• D. Randall Faro

Wings of War

Mark Berent’s 5-book Wings of War series is more than well-worth reading. It is historical fiction of the air war over Vietnam, although there is significant ground action included, which makes sense since the two are not unrelated. The fictional stories are told in very real historical settings, and are advertised as “historical novels of war and politics.” Mr. Berent knows of which he writes, having served as a pilot in three Southeast Asia tours to include 452 combat sorties.


The vivid encounters told with an engaging writing style draw the reader on and on. The first in the series is Storm Flight, and I would encourage reading them in order of publication since they each build upon the previous books. You can view the whole series along with additional information at amazon.com/Mark-Berent/e/B000APP91A.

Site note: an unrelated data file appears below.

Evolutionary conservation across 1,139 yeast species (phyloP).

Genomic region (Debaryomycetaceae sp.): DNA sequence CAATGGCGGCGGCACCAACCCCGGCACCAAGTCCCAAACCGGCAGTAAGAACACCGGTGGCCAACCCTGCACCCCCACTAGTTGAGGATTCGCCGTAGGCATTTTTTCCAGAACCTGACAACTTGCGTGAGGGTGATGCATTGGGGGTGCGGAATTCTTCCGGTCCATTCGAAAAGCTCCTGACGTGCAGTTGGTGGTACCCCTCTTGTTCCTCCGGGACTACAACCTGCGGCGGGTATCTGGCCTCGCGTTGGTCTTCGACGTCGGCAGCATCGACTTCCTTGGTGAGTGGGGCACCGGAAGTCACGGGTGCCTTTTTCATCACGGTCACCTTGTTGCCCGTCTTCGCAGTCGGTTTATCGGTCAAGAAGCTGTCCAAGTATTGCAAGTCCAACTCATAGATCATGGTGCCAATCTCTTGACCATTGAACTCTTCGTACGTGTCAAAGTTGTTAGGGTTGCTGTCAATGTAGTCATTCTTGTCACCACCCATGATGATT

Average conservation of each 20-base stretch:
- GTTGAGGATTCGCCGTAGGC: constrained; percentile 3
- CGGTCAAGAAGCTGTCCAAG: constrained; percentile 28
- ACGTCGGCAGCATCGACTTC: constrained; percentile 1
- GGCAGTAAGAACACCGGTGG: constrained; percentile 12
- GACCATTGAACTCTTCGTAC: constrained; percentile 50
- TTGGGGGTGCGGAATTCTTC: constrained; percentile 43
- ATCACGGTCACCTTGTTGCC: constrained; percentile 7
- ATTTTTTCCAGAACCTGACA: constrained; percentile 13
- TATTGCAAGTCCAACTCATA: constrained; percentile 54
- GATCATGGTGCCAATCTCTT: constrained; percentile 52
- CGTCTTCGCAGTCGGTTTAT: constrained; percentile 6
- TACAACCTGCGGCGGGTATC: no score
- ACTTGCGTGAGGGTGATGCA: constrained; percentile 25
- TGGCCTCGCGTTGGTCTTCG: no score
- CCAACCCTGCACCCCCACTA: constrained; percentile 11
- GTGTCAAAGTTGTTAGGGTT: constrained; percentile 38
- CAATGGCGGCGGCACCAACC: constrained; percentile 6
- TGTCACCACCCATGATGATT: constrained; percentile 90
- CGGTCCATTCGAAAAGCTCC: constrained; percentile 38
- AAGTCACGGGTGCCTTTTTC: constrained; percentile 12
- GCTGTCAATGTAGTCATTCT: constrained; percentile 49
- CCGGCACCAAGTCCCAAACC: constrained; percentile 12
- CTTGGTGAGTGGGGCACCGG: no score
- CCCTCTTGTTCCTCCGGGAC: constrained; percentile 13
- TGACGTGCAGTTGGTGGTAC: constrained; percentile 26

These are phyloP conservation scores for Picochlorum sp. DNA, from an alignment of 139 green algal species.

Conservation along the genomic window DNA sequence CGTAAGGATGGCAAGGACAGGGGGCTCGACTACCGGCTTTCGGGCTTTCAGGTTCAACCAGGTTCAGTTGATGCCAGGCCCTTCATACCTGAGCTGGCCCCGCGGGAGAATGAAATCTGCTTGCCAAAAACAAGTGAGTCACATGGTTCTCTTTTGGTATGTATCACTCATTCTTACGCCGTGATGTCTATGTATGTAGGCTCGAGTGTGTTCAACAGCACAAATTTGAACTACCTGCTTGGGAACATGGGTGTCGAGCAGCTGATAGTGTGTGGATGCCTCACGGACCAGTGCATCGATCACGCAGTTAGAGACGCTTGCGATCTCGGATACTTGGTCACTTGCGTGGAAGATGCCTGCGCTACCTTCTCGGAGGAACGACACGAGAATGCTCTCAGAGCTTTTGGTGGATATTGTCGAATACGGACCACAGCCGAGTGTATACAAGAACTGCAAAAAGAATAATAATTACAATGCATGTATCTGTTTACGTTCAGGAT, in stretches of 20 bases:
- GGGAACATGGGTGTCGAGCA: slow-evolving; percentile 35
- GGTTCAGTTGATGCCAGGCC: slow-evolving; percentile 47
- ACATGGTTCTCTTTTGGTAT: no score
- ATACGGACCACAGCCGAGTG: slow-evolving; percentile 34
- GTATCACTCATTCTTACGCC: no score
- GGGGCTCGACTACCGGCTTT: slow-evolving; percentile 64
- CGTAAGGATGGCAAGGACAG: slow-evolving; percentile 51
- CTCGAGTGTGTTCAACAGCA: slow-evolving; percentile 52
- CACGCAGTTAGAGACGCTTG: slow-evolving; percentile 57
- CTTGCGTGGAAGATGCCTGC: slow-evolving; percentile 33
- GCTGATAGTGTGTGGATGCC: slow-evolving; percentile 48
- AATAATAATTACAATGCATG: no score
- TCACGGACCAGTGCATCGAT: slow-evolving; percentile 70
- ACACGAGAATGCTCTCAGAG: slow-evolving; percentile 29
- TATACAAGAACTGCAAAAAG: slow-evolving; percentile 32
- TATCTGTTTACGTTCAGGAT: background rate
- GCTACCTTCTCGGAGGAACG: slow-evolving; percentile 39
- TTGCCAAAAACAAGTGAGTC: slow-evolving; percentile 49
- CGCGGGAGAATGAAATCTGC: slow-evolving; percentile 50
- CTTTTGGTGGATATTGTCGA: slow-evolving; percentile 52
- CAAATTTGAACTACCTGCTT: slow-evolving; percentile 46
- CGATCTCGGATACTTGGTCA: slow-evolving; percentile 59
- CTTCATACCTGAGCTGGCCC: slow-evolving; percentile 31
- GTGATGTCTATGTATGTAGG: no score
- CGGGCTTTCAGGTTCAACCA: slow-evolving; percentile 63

As expected due to the armed forces context, the pages are full of military jargon, tactics, and narratives. (A helpful addendum to each volume is a glossary of terms/acronyms used.) Yet what dominates are the real-to-life characters and how the war impacted their lives. Reading Berent, one learns of the tremendous and unnecessary toll the war took on the lives of those who flew.


The “politics” portion of the series reveals why the toll of U.S. airmen was so high. Armchair strategists – most of which had not one wit of military training or experience, LBJ being the foremost – called the shots that resulted in over 3,000 airmen shot down, not including helicopter crews. Reading the Wings of War series makes it clear that MANY of these could have been prevented if the politicians who demanded to directed traffic had had any idea what they were doing.


For anyone with an interest in what the air war over Vietnam was like (and the ridiculous Washington beltway strategies with which it was pursued), you won’t find a better account than these five books.


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